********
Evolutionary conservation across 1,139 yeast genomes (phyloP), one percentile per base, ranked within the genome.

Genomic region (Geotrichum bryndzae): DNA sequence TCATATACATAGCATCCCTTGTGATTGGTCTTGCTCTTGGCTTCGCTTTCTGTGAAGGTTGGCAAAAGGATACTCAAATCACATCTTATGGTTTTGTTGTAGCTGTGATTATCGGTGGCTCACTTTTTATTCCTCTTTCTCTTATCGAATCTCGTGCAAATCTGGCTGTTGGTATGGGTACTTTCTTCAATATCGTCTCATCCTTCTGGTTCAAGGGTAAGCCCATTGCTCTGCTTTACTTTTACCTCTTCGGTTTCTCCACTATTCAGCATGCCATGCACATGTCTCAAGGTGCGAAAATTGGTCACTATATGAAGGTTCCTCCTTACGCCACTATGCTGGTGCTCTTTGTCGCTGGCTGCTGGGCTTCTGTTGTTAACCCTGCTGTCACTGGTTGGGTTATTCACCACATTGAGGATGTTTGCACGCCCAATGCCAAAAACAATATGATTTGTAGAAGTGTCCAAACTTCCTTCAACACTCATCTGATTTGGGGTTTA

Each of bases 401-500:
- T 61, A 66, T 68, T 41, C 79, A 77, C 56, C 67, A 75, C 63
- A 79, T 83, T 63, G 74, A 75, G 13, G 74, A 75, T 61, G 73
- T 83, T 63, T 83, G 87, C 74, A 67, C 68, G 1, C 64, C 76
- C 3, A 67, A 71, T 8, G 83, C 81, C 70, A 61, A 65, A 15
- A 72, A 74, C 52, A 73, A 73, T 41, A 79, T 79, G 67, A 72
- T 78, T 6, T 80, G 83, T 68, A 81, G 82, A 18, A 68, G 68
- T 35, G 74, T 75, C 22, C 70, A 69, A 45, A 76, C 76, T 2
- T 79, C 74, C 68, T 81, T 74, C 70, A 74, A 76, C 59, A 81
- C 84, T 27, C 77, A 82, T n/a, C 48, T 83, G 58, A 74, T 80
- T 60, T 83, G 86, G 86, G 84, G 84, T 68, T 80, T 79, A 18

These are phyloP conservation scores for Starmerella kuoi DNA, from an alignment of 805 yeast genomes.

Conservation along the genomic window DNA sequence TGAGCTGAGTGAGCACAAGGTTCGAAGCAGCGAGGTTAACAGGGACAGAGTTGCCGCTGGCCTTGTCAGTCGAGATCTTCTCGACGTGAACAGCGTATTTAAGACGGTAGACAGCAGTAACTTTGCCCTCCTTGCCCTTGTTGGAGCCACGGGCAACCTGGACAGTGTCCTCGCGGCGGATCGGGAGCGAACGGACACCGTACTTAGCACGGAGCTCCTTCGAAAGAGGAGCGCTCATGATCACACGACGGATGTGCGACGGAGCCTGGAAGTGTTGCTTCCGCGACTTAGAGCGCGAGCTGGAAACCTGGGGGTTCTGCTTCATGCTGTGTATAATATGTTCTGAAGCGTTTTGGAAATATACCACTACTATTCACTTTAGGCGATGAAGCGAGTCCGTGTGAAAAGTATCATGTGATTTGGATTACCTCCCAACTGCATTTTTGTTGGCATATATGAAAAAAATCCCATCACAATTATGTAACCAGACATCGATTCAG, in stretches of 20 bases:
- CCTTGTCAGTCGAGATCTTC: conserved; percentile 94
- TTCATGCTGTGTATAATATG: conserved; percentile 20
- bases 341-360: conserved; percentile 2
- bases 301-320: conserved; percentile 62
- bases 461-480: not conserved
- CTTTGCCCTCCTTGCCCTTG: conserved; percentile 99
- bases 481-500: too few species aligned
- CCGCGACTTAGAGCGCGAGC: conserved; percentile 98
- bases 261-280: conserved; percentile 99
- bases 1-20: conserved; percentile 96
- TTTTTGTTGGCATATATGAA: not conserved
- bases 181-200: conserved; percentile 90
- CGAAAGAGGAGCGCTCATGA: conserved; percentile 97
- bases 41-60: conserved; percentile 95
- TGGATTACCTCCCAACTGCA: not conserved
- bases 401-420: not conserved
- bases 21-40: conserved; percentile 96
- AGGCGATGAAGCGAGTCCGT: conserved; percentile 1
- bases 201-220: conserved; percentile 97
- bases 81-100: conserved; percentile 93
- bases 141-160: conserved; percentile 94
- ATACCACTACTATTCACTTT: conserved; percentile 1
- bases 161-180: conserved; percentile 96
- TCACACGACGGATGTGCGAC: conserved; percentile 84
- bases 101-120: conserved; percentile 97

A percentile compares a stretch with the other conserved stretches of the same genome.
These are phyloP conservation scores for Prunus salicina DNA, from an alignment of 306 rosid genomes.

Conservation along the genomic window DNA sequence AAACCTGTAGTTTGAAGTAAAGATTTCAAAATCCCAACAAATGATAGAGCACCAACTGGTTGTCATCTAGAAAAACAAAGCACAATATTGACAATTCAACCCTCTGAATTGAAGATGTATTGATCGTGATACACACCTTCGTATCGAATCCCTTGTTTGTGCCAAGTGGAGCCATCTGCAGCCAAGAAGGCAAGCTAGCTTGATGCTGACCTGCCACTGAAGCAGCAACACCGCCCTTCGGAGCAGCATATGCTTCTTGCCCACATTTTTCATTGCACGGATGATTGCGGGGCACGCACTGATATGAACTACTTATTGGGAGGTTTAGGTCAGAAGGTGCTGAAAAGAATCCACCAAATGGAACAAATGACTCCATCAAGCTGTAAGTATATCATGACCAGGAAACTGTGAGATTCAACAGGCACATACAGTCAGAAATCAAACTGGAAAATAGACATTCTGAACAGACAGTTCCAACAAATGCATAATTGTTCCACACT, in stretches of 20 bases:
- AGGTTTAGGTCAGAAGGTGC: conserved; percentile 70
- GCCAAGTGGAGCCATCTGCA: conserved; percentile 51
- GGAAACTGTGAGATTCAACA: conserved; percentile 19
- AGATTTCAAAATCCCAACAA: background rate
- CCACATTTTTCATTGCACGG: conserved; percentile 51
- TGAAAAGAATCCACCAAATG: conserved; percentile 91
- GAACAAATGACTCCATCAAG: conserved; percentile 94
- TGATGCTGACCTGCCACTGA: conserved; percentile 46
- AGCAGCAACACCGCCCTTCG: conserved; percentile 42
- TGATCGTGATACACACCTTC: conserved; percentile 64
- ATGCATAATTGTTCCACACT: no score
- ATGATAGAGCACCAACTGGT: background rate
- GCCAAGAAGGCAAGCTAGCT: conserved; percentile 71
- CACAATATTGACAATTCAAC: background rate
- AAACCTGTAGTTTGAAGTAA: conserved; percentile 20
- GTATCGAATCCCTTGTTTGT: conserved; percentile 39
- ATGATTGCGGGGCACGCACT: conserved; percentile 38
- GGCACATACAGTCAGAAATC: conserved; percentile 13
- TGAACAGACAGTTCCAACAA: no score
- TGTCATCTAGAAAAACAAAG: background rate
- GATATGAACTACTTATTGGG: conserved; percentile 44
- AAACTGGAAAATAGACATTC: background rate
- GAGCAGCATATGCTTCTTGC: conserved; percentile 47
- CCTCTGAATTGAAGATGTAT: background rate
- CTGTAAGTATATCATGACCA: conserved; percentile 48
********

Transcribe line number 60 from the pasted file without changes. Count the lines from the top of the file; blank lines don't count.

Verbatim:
- ATGATTGCGGGGCACGCACT: conserved; percentile 38